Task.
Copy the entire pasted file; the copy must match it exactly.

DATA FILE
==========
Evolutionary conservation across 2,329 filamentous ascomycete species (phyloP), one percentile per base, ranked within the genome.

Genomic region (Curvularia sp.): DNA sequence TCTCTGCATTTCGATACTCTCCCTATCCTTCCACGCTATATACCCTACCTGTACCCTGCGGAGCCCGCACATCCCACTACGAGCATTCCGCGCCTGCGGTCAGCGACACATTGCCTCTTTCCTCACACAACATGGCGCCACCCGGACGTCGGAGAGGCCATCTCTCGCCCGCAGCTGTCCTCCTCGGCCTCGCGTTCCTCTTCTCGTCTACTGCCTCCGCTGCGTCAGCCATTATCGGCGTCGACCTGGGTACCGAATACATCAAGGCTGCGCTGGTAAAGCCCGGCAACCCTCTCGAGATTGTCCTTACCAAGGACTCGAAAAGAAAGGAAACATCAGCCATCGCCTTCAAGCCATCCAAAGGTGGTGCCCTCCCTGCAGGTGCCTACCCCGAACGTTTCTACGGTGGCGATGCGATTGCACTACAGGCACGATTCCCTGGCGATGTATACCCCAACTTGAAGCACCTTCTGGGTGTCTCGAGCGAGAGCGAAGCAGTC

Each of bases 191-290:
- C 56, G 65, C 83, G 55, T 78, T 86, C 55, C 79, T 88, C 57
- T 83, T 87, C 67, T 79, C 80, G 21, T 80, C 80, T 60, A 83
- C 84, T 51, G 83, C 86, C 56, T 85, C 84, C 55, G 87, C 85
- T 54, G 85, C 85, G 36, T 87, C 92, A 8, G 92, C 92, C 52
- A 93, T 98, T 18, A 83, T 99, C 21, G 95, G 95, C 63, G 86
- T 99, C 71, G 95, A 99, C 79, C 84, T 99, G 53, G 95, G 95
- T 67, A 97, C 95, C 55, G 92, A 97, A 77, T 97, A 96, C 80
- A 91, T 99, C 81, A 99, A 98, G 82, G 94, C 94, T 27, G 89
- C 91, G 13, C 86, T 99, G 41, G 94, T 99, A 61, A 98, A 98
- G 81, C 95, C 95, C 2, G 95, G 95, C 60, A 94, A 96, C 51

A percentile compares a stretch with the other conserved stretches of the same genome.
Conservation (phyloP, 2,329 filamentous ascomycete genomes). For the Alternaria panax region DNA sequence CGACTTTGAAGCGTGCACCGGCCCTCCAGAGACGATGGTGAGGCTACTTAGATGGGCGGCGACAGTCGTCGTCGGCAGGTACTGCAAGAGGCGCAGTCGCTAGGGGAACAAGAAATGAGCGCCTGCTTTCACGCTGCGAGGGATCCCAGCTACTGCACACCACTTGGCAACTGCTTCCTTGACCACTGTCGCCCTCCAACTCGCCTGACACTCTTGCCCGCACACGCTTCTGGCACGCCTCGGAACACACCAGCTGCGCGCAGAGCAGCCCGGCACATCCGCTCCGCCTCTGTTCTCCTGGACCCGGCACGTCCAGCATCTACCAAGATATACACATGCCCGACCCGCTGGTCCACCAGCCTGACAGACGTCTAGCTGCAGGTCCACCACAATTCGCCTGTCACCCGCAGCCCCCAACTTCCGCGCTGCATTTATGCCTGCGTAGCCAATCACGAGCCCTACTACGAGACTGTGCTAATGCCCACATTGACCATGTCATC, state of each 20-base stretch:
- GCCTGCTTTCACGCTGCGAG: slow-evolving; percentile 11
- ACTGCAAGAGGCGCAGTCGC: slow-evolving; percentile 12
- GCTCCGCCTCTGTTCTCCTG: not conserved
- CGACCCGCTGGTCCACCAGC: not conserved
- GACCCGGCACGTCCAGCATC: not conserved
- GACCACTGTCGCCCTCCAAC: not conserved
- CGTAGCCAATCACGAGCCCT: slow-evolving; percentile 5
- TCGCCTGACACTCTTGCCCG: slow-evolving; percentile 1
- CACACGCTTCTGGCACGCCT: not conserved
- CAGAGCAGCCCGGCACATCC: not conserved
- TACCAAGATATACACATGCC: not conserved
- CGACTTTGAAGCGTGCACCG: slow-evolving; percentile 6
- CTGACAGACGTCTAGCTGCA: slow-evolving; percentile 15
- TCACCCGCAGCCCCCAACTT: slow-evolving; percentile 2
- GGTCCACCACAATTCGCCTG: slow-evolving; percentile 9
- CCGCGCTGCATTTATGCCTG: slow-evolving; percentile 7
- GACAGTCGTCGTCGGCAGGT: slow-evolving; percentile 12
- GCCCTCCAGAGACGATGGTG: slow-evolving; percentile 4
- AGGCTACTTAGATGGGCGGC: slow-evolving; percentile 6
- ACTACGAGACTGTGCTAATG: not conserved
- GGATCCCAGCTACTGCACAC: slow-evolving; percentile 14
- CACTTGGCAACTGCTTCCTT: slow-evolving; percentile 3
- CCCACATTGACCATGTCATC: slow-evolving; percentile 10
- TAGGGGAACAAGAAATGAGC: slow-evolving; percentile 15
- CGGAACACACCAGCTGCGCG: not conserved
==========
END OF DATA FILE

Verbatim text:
Evolutionary conservation across 2,329 filamentous ascomycete species (phyloP), one percentile per base, ranked within the genome.

Genomic region (Curvularia sp.): DNA sequence TCTCTGCATTTCGATACTCTCCCTATCCTTCCACGCTATATACCCTACCTGTACCCTGCGGAGCCCGCACATCCCACTACGAGCATTCCGCGCCTGCGGTCAGCGACACATTGCCTCTTTCCTCACACAACATGGCGCCACCCGGACGTCGGAGAGGCCATCTCTCGCCCGCAGCTGTCCTCCTCGGCCTCGCGTTCCTCTTCTCGTCTACTGCCTCCGCTGCGTCAGCCATTATCGGCGTCGACCTGGGTACCGAATACATCAAGGCTGCGCTGGTAAAGCCCGGCAACCCTCTCGAGATTGTCCTTACCAAGGACTCGAAAAGAAAGGAAACATCAGCCATCGCCTTCAAGCCATCCAAAGGTGGTGCCCTCCCTGCAGGTGCCTACCCCGAACGTTTCTACGGTGGCGATGCGATTGCACTACAGGCACGATTCCCTGGCGATGTATACCCCAACTTGAAGCACCTTCTGGGTGTCTCGAGCGAGAGCGAAGCAGTC

Each of bases 191-290:
- C 56, G 65, C 83, G 55, T 78, T 86, C 55, C 79, T 88, C 57
- T 83, T 87, C 67, T 79, C 80, G 21, T 80, C 80, T 60, A 83
- C 84, T 51, G 83, C 86, C 56, T 85, C 84, C 55, G 87, C 85
- T 54, G 85, C 85, G 36, T 87, C 92, A 8, G 92, C 92, C 52
- A 93, T 98, T 18, A 83, T 99, C 21, G 95, G 95, C 63, G 86
- T 99, C 71, G 95, A 99, C 79, C 84, T 99, G 53, G 95, G 95
- T 67, A 97, C 95, C 55, G 92, A 97, A 77, T 97, A 96, C 80
- A 91, T 99, C 81, A 99, A 98, G 82, G 94, C 94, T 27, G 89
- C 91, G 13, C 86, T 99, G 41, G 94, T 99, A 61, A 98, A 98
- G 81, C 95, C 95, C 2, G 95, G 95, C 60, A 94, A 96, C 51

A percentile compares a stretch with the other conserved stretches of the same genome.
Conservation (phyloP, 2,329 filamentous ascomycete genomes). For the Alternaria panax region DNA sequence CGACTTTGAAGCGTGCACCGGCCCTCCAGAGACGATGGTGAGGCTACTTAGATGGGCGGCGACAGTCGTCGTCGGCAGGTACTGCAAGAGGCGCAGTCGCTAGGGGAACAAGAAATGAGCGCCTGCTTTCACGCTGCGAGGGATCCCAGCTACTGCACACCACTTGGCAACTGCTTCCTTGACCACTGTCGCCCTCCAACTCGCCTGACACTCTTGCCCGCACACGCTTCTGGCACGCCTCGGAACACACCAGCTGCGCGCAGAGCAGCCCGGCACATCCGCTCCGCCTCTGTTCTCCTGGACCCGGCACGTCCAGCATCTACCAAGATATACACATGCCCGACCCGCTGGTCCACCAGCCTGACAGACGTCTAGCTGCAGGTCCACCACAATTCGCCTGTCACCCGCAGCCCCCAACTTCCGCGCTGCATTTATGCCTGCGTAGCCAATCACGAGCCCTACTACGAGACTGTGCTAATGCCCACATTGACCATGTCATC, state of each 20-base stretch:
- GCCTGCTTTCACGCTGCGAG: slow-evolving; percentile 11
- ACTGCAAGAGGCGCAGTCGC: slow-evolving; percentile 12
- GCTCCGCCTCTGTTCTCCTG: not conserved
- CGACCCGCTGGTCCACCAGC: not conserved
- GACCCGGCACGTCCAGCATC: not conserved
- GACCACTGTCGCCCTCCAAC: not conserved
- CGTAGCCAATCACGAGCCCT: slow-evolving; percentile 5
- TCGCCTGACACTCTTGCCCG: slow-evolving; percentile 1
- CACACGCTTCTGGCACGCCT: not conserved
- CAGAGCAGCCCGGCACATCC: not conserved
- TACCAAGATATACACATGCC: not conserved
- CGACTTTGAAGCGTGCACCG: slow-evolving; percentile 6
- CTGACAGACGTCTAGCTGCA: slow-evolving; percentile 15
- TCACCCGCAGCCCCCAACTT: slow-evolving; percentile 2
- GGTCCACCACAATTCGCCTG: slow-evolving; percentile 9
- CCGCGCTGCATTTATGCCTG: slow-evolving; percentile 7
- GACAGTCGTCGTCGGCAGGT: slow-evolving; percentile 12
- GCCCTCCAGAGACGATGGTG: slow-evolving; percentile 4
- AGGCTACTTAGATGGGCGGC: slow-evolving; percentile 6
- ACTACGAGACTGTGCTAATG: not conserved
- GGATCCCAGCTACTGCACAC: slow-evolving; percentile 14
- CACTTGGCAACTGCTTCCTT: slow-evolving; percentile 3
- CCCACATTGACCATGTCATC: slow-evolving; percentile 10
- TAGGGGAACAAGAAATGAGC: slow-evolving; percentile 15
- CGGAACACACCAGCTGCGCG: not conserved